Percy Bysshe Shelley: Hell
A populous and a smoky city;
There are all sorts of people undone,
And there is little or no fun done;
Small justice shown, and still less pity.
A Cobbett, and a Castlereagh;
All sorts of caitiff corpses planning
All sorts of cozening for trepanning
Corpses less corrupt than they.
His wits, or sold them, none knows which;
He walks about a double ghost,
And though as thin as Fraud almost—
Ever grows more grim and rich.
A manufacturing mob; a set
Of thieves who by themselves are sent
Similar thieves to represent;
An army; and a public debt.
And means—being interpreted—
'Bees, keep your wax—give us the honey,
And we will plant, while skies are sunny,
Flowers, which in winter serve instead.'
And a great chance of despotism—
And meat, and beer, and tea, and cheese,
From which those patriots pure are fed,
Who gorge before they reel to bed
The tenfold essence of all these.
(Like cats, who amant misere,)
Of their own virtue, and pursuing
Their gentler sisters to that ruin,
Without which—what were chastity?
Bishops—great and little robbers—
Men of glory in the wars,—
To lean, and flirt, and stare, and simper,
Till all that is divine in woman
Grows cruel, courteous, smooth, inhuman,
Crucified 'twixt a smile and whimper.
Frowning, preaching—such a riot!
Each with never-ceasing labour,
Whilst he thinks he cheats his neighbour,
Cheating his own heart of quiet.
Dinners convivial and political;—
Suppers of epic poets;—teas,
Where small talk dies in agonies;—
Breakfasts professional and critical;
That one would furnish forth ten dinners,
Where reigns a Cretan-tongued panic,
Lest news Russ, Dutch, or Alemannic
Should make some losers, and some winners—
Courts of law—committees—calls
Of a morning—clubs—book-stalls—
All are damnable and damned;
Each one damning, damns the other;
They are damned by one another,
By none other are they damned.
Where was Heaven's Attorney General
When they first gave out such flams?
Let there be an end of shams,
They are mines of poisonous mineral.
Cursed; and lawyers damn their souls
To the auction of a fee;
Churchmen damn themselves to see
God's sweet love in burning coals.
To taunt, and starve, and trample on
The weak and wretched; and the poor
Damn their broken hearts to endure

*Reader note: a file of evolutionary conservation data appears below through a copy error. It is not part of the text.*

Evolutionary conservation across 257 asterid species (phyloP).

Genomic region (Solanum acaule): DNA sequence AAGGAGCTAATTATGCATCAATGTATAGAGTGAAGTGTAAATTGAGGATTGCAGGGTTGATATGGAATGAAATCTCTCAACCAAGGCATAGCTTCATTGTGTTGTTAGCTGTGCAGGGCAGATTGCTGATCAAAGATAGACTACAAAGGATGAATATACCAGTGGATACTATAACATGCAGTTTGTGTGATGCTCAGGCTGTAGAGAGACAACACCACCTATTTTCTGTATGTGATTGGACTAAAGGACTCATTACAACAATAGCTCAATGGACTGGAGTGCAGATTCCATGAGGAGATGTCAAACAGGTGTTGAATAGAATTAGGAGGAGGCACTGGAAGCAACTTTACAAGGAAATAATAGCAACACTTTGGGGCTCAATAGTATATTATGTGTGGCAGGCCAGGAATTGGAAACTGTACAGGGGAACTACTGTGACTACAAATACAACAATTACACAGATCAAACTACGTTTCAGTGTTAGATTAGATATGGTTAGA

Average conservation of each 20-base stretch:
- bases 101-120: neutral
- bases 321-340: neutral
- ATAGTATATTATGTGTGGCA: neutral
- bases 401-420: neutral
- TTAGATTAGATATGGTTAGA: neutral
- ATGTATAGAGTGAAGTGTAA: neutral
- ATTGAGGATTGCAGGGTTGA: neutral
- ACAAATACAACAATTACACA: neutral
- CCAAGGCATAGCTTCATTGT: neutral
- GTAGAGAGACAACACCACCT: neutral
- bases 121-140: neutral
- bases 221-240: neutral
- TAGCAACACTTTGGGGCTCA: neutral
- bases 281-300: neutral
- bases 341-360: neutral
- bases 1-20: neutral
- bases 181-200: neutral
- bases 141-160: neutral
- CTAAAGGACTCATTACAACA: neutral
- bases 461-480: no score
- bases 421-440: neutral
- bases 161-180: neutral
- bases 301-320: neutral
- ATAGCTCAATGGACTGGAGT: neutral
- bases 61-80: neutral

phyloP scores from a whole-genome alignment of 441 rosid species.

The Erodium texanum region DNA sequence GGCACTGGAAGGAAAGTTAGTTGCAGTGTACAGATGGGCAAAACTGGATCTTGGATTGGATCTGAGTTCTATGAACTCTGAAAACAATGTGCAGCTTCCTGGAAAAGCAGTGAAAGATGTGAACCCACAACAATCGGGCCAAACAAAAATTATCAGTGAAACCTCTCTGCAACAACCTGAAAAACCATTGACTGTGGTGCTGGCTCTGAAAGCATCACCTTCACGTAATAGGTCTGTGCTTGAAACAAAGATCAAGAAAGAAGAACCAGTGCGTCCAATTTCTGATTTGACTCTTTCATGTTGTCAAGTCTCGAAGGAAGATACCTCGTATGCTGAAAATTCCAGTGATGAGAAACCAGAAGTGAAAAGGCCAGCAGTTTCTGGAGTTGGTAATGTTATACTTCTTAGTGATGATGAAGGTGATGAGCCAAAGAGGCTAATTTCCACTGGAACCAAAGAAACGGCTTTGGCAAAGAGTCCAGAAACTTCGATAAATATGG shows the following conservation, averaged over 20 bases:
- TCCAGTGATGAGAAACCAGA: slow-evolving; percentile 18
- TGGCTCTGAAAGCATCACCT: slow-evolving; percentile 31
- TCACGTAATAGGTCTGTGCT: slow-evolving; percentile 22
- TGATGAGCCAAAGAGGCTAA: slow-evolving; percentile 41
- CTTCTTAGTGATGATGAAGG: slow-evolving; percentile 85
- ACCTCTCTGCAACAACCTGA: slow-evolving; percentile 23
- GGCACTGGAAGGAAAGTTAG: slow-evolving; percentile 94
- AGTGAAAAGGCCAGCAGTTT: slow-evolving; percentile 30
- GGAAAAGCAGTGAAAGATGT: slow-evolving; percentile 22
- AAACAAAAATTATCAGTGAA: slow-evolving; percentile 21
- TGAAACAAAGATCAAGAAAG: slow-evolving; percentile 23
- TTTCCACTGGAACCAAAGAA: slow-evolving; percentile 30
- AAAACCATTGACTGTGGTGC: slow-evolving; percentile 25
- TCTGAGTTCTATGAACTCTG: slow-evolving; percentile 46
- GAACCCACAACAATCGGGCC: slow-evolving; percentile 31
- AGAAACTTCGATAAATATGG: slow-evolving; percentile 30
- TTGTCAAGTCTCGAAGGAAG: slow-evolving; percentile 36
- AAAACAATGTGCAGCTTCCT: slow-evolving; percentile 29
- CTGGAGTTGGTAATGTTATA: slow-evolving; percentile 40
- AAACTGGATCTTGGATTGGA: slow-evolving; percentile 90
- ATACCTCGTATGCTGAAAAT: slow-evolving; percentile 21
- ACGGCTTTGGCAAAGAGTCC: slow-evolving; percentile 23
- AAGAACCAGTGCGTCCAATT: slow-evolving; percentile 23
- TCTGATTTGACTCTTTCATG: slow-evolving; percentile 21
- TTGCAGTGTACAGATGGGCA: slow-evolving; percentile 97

Stripe on stripe, with groan on groan.
To take,—not means for being blessed,—
But Cobbett's snuff, revenge; that weed
From which the worms that it doth feed
Squeeze less than they before possessed.
Damned—but God alone knows why—
To believe their minds are given
To make this ugly Hell a Heaven;
In which faith they live and die.
Each man be he sound or no
Must indifferently sicken;
As when day begins to thicken,
None knows a pigeon from a crow,—
The oppressor and the oppressed;
Those who weep to see what others
Smile to inflict upon their brothers;
Lovers, haters, worst and best;
Thick, infected, joy-dispelling:
Each pursues what seems most fair,
Mining like moles, through mind, and there
Scoop palace-caverns vast, where Care
In throned state is ever dwelling.
One of the attributes in Linnaeus's description of the Cat. To a similar cause the caterwauling of more than one species of this genus is to be referred;-except, indeed, that the poor quadruped is compelled to quarrel with its own pleasures, whilst the biped is supposed only to quarrel with those of others.-Shelley
What would this husk and excuse for a virtue be without its kernel prostitution, or the kernel prostitution without this husk of a virtue? I wonder the women of the town do not form an association, like the Society for the Suppression of Vice, for the support of what may be called the 'King, Church, and Constitution' of their order. But this subject is almost too horrible for a joke.-Shelley)
This libel on our national oath, and this accusation of all our countrymen of being in the daily practice of solemnly asseverating the most enormous falsehood, I fear deserves the notice of a more active Attorney General than that here alluded to.-Shelley